The third explanation of our results is that individual-learning ability and a tendency to behave as a producer are initially associated through shared mechanisms (genetic or non-genetic). There is evidence that problem-solving propensities in European starlings (Sturnus vulgaris) are relatively consistent across asocial and social contexts , suggesting a common mechanism for both behaviours. In a similar manner, it is possible that the same mechanisms that generate exploratory behaviour or improved attention provide a common pathway for both associative learning and searching behaviour. Such pathways might be influenced by both genetic and non-genetic factors [6,9]. Alternatively, the genetic basis of the two traits could be coded by different genes that evolved to be associated as a result of their complementary functionality [6,57].
Finally, the three basic mechanisms discussed above may also interact in creating a positive feedback leading to further specialization and coevolution of individual learning and searching, resulting in the ‘individual status quo’ scenario envisaged by Sih & Bell . This interaction can also lead to a developmental niche construction process in which the individual modifies its own developmental environment and influences its own learning and searching propensities , i.e. strategy choice constructs a niche for learning abilities that may form a niche for further strategic choices. While these exciting ideas require extensive additional work to be tested, the association between individual-learning ability and social-foraging strategy demonstrated in this study may provide a good start and a concrete model system.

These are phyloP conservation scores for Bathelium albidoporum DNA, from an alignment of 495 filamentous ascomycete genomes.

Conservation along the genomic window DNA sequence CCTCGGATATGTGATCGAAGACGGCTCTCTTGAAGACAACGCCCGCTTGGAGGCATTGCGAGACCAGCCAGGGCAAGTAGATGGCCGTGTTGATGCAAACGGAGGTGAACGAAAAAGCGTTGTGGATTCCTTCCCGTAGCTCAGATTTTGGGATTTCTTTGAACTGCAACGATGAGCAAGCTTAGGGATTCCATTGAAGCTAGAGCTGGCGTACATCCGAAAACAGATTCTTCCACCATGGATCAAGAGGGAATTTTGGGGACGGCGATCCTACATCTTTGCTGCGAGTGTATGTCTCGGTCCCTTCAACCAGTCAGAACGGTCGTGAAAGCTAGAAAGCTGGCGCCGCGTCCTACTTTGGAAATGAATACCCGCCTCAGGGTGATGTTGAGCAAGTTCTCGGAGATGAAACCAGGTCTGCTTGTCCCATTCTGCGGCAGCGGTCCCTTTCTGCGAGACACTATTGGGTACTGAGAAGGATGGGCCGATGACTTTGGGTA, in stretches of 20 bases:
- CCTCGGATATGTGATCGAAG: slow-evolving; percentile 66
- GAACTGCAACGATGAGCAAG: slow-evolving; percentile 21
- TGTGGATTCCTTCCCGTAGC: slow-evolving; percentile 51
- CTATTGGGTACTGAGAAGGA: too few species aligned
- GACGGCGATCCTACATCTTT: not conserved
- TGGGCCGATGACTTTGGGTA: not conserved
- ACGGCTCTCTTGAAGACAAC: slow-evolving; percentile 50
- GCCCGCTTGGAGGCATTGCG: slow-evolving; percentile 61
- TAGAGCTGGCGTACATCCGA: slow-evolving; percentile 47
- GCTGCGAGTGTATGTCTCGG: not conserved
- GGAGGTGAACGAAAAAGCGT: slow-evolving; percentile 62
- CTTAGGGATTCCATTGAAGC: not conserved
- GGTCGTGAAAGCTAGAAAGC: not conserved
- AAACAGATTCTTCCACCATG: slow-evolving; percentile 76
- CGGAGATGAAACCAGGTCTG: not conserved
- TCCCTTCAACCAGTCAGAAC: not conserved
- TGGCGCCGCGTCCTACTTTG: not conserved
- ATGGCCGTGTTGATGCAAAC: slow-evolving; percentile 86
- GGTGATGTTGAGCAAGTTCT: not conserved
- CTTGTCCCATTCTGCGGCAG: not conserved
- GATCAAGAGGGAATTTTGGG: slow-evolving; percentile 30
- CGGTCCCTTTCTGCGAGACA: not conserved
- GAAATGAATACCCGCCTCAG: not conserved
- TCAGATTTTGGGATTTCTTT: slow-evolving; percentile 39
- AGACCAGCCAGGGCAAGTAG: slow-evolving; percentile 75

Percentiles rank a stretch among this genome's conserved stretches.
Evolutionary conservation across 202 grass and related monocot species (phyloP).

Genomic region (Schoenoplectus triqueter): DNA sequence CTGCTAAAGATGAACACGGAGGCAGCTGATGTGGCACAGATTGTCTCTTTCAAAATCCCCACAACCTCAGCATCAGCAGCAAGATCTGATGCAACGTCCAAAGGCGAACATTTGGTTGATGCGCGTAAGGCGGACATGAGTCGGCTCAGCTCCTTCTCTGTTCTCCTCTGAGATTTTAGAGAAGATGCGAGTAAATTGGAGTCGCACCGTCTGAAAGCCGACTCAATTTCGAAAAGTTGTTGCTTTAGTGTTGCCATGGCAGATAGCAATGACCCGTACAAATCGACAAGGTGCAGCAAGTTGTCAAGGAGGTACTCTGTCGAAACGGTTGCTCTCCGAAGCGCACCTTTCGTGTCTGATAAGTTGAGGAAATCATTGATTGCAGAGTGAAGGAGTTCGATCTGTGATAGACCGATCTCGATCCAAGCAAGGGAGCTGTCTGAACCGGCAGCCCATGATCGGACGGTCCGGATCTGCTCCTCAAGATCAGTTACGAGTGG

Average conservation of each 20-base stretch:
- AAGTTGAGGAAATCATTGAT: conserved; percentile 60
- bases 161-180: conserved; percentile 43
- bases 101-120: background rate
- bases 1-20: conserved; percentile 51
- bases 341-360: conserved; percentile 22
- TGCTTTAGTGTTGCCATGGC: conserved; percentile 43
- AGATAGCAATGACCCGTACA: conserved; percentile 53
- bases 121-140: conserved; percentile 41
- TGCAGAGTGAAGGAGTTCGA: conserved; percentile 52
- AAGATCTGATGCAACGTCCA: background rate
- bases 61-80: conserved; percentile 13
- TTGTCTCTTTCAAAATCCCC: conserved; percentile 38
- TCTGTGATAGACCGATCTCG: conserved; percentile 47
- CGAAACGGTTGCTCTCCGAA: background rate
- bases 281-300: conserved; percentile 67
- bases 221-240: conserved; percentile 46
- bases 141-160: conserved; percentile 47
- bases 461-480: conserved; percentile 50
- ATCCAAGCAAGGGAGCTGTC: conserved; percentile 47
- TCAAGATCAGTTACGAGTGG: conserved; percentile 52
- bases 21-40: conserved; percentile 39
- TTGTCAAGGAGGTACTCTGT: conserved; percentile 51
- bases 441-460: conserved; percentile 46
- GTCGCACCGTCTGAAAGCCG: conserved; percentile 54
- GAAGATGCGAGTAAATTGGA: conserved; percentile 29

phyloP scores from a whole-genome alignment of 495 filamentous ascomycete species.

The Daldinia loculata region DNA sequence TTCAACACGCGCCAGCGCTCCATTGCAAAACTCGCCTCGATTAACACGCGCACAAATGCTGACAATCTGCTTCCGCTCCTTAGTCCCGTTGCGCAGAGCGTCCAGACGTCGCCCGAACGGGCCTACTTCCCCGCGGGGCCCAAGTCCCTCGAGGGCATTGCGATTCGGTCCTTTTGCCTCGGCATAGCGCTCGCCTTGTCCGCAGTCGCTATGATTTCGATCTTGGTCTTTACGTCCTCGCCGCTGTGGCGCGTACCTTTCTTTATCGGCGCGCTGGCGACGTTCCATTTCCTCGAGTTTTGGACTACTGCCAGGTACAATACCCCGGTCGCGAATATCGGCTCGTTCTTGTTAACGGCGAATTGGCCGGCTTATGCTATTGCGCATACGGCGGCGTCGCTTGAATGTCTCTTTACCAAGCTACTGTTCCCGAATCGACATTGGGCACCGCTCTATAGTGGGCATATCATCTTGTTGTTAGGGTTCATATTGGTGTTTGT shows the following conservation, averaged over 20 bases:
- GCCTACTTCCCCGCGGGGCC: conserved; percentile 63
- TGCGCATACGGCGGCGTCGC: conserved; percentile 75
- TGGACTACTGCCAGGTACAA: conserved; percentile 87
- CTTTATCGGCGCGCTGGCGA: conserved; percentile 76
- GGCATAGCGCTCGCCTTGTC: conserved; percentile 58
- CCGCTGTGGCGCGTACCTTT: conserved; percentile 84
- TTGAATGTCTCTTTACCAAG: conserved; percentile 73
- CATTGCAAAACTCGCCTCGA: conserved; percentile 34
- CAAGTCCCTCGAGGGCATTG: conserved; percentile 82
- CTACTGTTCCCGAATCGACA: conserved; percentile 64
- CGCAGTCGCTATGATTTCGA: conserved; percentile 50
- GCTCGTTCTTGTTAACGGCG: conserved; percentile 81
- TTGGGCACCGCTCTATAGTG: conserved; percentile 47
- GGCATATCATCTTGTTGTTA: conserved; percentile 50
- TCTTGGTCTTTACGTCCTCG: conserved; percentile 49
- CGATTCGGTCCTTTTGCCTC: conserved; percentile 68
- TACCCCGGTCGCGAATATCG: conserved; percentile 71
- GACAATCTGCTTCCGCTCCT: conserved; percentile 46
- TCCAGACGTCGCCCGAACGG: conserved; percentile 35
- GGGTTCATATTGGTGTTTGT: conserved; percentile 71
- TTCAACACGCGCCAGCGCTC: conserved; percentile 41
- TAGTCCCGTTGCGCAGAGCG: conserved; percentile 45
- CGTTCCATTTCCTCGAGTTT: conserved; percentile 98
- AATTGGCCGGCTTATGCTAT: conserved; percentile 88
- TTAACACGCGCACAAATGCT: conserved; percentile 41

The study was carried out under an animal care permit from the Tel Aviv University Animal Care Committee (no. L04-035).
We thank T. Beker and T. Reiner-Brodetzki for their tremendous help with hand-rearing of sparrow nestlings; Tali-Reiner Brodetzki for her great help with video analysis; R. Dor and U. Grodzinski for essential help in recruiting nestlings and whenever needed, Y. Brikner, M. Arbilly, A. Belmaker, Y. Vortman, R. Elazari and the staff of the I. Meier Segals Garden of Zoological Research of Tel Aviv University for providing valuable help. This study was supported by the United States-Israel Binational Science Foundation grant no. 2004412.
- Received May 29, 2010.
- Accepted August 10, 2010.
- This Journal is © 2010 The Royal Society